The United States continues to express growing concern about Russian and Chinese activities in the Arctic. “You would be alarmed at the amount of Chinese activity off the coast of Norway,” explains a U.S. official.
A week after the conclusion of a joint U.S. and British Royal Navy exercise in the Barents Sea U.S. State Department officials renewed warnings over China and Russia increasingly trying to challenge the interests of the U.S. and its western allies in the region.
During a special briefing on the U.S.’ Arctic interests representatives cautioned against national security implications of Chinese investments in the region.
“You need to have in place mechanisms that screen and scrutinize these [Arctic] investment deals and that take a look at them through the national security prism,” explained Michael J. Murphy, Deputy Assistant Secretary for European And Eurasian Affairs.
The briefing also highlighted that China may be seeking to take advantage of the Covid-19 situation. While officials would not name specific examples of events above the Arctic Circle or in Norway, they nonetheless warned that, “whether it’s Norway or Sweden or Finland or Canada or Iceland, all of those countries are experiencing the same things we are experiencing with regards to disinformation and with regards to Chinese efforts to obfuscate about the current pandemic, its origins.”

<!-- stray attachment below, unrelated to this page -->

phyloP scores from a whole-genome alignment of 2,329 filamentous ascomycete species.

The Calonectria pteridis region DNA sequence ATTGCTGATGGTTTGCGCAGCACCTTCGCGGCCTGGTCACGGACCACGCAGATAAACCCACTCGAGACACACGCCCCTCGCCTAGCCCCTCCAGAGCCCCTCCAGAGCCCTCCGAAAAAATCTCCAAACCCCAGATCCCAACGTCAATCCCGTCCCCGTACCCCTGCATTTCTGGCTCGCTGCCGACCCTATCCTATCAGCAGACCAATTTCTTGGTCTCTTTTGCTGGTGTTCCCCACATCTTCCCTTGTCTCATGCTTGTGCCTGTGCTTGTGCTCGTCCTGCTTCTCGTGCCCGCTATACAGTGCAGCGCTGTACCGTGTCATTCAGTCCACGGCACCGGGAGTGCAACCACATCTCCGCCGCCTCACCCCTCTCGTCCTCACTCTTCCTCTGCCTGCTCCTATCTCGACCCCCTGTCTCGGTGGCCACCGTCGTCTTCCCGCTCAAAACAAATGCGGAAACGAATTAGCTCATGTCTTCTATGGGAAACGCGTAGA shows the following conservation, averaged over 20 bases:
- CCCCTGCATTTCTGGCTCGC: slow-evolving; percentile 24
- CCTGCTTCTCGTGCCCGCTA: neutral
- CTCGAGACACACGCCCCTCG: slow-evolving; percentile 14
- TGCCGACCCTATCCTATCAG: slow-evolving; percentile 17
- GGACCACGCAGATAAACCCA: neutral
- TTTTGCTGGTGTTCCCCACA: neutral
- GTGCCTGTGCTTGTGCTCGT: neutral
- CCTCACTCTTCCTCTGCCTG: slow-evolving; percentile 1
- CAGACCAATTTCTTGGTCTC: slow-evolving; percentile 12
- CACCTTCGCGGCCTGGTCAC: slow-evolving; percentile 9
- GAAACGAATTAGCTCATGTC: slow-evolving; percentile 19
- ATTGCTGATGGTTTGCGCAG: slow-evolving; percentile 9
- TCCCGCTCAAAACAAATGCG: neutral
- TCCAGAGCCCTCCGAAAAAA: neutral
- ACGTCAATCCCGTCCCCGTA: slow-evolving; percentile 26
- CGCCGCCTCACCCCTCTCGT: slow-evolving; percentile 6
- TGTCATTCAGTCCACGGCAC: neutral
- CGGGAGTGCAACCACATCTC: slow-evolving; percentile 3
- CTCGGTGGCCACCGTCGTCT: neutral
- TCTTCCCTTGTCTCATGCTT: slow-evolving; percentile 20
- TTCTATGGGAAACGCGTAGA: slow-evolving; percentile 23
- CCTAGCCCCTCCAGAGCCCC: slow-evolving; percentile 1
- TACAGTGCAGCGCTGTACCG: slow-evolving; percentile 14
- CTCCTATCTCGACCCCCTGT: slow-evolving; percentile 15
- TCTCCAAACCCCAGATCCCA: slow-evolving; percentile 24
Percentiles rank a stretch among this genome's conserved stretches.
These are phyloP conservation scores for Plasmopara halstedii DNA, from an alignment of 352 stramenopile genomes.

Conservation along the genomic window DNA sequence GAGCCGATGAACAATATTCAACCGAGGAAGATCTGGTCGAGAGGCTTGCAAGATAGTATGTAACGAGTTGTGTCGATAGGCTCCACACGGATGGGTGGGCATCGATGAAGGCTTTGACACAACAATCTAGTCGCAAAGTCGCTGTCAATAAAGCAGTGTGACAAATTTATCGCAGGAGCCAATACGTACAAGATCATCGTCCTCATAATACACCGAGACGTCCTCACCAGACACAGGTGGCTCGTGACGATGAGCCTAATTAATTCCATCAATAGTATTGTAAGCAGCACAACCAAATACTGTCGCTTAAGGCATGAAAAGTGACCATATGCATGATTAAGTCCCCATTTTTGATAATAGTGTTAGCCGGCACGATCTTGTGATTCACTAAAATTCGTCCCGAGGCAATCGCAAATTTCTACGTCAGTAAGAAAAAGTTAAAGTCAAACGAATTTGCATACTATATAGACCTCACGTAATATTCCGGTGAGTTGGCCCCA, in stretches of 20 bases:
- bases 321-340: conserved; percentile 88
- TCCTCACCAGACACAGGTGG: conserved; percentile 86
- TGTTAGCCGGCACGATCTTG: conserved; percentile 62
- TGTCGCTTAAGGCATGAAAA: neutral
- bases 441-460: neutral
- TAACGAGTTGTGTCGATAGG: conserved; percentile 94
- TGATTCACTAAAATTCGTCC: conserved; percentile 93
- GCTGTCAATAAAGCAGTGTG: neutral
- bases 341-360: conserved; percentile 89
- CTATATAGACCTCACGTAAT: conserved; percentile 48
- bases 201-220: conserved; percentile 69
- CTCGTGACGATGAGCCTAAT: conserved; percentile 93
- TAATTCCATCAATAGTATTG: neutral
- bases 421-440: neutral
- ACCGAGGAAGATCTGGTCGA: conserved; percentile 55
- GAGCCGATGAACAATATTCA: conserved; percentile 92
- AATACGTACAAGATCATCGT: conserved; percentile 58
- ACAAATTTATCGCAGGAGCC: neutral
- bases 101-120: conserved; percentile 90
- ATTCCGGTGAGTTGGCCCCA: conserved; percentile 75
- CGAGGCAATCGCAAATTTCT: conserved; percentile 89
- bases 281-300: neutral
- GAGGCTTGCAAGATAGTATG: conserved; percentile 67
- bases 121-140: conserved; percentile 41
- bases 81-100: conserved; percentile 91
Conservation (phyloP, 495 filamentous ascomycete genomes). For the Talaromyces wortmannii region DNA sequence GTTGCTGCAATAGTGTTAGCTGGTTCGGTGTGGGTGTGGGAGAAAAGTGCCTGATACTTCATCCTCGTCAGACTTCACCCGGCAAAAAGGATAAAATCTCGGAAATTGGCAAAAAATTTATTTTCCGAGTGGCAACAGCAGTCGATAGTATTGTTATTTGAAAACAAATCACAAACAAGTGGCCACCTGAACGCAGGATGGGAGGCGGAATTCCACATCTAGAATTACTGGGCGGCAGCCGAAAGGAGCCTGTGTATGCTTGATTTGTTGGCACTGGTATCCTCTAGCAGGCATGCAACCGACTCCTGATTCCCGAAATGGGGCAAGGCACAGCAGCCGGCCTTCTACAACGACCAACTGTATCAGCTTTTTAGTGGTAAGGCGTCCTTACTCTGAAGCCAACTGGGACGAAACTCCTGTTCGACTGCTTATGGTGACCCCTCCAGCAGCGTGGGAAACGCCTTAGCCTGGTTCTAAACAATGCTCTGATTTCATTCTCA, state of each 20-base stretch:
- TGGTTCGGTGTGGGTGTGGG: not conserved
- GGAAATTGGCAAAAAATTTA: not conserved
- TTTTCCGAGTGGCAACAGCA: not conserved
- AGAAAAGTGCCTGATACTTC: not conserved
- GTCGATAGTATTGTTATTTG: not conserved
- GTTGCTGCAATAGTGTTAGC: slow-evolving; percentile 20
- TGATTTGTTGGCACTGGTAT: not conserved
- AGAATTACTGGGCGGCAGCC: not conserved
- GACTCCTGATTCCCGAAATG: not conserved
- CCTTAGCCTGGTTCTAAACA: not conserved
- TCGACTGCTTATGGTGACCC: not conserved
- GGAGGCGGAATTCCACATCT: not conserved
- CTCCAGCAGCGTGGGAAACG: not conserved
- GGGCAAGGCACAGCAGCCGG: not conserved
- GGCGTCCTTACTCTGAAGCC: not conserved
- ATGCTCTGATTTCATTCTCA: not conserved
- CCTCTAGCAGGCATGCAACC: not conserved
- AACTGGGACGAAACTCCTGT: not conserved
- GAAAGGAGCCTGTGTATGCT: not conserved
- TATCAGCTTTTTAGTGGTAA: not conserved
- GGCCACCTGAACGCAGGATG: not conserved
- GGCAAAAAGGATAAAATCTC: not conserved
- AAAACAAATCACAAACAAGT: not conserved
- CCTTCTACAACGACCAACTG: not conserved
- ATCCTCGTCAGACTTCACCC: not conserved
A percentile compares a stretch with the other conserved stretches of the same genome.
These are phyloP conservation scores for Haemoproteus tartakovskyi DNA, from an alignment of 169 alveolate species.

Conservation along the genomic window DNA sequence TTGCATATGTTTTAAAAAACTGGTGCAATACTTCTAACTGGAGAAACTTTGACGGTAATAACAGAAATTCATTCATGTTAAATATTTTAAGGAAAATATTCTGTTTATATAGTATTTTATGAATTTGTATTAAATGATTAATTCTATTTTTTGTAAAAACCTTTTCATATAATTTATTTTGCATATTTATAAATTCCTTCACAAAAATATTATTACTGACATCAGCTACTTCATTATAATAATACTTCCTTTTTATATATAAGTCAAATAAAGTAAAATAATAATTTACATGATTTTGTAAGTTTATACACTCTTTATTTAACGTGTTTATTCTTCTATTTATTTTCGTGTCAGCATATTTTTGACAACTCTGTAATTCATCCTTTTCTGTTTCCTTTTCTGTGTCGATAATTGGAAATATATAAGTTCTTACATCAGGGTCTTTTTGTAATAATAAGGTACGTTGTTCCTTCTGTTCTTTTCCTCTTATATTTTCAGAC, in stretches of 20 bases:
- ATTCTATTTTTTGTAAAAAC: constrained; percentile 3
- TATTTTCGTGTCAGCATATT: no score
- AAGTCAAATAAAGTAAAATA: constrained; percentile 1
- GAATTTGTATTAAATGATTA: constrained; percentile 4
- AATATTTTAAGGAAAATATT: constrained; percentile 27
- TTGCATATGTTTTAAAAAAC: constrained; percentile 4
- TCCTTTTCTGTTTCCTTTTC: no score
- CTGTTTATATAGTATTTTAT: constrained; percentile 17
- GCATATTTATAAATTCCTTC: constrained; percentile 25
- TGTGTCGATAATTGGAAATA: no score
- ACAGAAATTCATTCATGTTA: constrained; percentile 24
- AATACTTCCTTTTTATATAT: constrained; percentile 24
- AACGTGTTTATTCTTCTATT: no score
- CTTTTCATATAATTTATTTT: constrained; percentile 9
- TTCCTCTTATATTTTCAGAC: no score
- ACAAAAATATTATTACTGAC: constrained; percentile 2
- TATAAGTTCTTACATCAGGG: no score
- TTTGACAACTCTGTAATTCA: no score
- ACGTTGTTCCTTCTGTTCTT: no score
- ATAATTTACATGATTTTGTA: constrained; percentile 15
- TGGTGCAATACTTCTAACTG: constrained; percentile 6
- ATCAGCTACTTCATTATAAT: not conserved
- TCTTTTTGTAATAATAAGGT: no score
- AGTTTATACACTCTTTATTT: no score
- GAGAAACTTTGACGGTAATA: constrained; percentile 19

This past weekend Chinese Foreign Minister Wang Yi accused the U.S. of attacking and slandering China over the Coronavirus and pushing the two nations to the bring of a new Cold War.
Exercise and Outspoken Military
These new remarks follow on the heels of a week-long naval exercise earlier this month during which three U.S. destroyers – the USS Donald Cook, USS Porter, and USS Roosevelt – and Royal Navy frigate HMS Kent operated in the Barents Sea to “assert freedom of navigation and demonstrate seamless integration among allies.” It was the first such exercise since the mid-1980s.